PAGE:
Learn more about all the options you have when choosing resilient for your home.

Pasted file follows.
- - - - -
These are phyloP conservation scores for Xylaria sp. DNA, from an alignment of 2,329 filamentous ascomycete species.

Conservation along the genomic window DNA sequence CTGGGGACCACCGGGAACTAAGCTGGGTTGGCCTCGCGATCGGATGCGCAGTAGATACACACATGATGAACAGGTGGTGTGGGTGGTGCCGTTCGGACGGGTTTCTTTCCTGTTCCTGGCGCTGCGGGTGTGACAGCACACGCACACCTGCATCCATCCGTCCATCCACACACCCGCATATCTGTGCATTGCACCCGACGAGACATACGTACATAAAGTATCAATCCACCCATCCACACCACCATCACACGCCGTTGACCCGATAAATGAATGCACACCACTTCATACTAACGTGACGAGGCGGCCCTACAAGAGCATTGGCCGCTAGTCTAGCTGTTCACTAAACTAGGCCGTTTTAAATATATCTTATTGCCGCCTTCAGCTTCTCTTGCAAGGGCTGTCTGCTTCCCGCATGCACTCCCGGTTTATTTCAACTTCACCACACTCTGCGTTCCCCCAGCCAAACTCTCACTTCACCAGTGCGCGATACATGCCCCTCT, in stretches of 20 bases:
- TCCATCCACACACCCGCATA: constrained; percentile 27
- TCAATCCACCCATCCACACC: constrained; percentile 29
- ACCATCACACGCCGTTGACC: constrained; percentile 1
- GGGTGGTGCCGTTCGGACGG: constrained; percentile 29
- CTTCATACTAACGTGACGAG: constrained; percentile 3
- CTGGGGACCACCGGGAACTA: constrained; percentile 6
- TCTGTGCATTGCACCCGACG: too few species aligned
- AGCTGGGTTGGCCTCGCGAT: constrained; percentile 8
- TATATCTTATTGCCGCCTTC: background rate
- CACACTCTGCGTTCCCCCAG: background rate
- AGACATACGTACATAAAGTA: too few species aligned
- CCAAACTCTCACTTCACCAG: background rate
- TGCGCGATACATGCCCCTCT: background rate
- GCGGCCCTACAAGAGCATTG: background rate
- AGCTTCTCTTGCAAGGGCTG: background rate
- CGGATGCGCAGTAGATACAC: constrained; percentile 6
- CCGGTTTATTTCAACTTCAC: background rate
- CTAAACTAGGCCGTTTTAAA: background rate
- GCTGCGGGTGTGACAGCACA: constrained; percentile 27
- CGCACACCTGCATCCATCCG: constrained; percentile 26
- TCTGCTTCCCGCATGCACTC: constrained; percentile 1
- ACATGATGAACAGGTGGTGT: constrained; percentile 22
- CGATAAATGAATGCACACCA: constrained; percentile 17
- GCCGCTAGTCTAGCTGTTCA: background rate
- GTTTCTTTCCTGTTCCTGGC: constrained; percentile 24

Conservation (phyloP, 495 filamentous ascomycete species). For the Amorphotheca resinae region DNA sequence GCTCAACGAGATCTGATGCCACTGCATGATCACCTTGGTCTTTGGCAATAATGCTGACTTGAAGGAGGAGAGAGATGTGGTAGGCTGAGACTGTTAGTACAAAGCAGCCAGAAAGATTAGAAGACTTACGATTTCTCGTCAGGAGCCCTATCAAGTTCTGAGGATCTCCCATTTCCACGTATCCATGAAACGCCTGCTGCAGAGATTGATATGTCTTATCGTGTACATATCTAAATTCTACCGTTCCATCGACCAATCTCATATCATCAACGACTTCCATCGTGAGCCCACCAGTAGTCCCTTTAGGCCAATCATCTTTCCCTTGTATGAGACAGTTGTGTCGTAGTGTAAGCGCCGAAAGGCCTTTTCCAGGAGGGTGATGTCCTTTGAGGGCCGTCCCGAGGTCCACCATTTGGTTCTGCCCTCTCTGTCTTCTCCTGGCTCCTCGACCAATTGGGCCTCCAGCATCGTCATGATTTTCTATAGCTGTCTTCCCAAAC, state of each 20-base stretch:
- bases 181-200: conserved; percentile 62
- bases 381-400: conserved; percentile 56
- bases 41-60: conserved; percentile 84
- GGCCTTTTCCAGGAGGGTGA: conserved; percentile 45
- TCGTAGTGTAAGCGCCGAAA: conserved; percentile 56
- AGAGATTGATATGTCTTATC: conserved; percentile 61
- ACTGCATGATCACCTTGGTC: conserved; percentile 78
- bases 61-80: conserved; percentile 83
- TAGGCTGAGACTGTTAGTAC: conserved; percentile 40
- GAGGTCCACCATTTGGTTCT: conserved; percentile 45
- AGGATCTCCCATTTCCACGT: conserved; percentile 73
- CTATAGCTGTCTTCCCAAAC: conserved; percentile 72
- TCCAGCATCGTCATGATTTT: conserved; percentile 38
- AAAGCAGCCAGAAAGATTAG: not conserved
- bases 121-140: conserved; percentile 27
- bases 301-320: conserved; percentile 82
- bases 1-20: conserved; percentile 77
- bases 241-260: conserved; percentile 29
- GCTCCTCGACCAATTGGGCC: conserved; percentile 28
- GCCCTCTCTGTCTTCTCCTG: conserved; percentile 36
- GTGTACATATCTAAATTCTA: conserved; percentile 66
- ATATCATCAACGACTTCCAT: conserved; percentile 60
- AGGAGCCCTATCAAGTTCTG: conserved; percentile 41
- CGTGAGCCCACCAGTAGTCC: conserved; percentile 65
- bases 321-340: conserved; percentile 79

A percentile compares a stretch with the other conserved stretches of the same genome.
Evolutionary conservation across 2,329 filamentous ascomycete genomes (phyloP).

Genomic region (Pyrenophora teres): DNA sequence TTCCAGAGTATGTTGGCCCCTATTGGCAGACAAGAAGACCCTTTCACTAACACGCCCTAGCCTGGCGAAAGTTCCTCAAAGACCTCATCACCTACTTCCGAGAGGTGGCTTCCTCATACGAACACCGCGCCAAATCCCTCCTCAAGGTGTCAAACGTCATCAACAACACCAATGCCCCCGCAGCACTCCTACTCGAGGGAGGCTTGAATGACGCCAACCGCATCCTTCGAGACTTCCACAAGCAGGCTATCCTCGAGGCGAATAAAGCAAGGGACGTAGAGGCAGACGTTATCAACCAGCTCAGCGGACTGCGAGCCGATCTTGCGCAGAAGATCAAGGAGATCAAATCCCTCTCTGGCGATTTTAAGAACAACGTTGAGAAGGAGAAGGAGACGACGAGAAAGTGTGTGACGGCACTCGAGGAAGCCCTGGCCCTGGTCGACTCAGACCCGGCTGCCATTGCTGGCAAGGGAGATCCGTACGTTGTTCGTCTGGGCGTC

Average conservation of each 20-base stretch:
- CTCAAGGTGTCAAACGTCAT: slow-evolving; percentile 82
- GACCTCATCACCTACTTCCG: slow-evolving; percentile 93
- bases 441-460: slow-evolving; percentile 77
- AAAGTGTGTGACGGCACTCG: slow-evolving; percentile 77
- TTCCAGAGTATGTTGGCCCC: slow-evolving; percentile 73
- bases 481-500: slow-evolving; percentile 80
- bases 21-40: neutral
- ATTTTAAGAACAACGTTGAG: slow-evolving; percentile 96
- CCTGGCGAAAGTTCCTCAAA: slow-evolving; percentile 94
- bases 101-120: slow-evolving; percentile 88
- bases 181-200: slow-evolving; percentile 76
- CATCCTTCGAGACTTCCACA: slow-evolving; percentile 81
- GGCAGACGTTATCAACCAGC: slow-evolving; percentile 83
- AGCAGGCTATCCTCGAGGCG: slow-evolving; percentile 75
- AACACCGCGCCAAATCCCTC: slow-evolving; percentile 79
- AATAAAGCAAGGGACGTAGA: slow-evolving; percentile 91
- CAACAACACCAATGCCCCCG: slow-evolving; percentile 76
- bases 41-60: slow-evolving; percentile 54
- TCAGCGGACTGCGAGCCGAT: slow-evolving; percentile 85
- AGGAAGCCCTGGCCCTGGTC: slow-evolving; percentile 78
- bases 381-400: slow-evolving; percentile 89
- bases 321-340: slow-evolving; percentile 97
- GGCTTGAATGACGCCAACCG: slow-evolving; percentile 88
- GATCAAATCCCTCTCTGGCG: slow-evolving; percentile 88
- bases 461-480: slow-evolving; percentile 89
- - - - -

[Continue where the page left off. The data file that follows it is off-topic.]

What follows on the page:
Resilient or vinyl flooring is known for its flexibility, easy care, and affordability. You probably remember it from the halls of your high school. But today's designs go far beyond the cafeteria. I'm Lacey Howard. Let's take a look. Resilient flooring as its name implies has some give when you walk across it. Commonly known as vinyl, it comes in tile or row form. It's easy to clean, resists wear, and because it's resistant to water it's a great option for kitchens and bath. New technology has updated the resilient category with stylish options alongside high performance and tremendous value. When shopping, you should know about all the types of resilient flooring out there. Vinyl composition tiles are what you remember from your school cafeteria. These are made from a combination of vinyl resins and filler material. Both solid and inlaid vinyl contain vinyl chips or granules that form a durable pattern. These types don't show where because the color and pattern continue through the tile to the backing. Roto vinyl layers a photograph beneath a clear vinyl wear layer. All resilient flooring has a protective wear layer. It's just 10 to 25 millimeters thick. The thickness of the wear layer determines the cost and the lasting potential and performance factors of the floor. Some have aluminum oxide added in for extra scratch resistance. When it comes to wear layers, you get what you pay for. Remember however that thick flooring is not always better flooring. You want a dense inner core and a thick wear layer. A urethane layer will help stain resistance while a low gloss one will show less wear with daily traffic. In many cases, the decision between sheet vinyl and tile is seams. Sheet vinyl comes in 6 and 12 foot widths for minimal seams but call for professional installation. Many resilient tiles go down with double stick tape or no adhesive at all, definitely a do-it-yourself project. I hope this overview of resilient flooring has helped you narrow down what choices might work best in your home.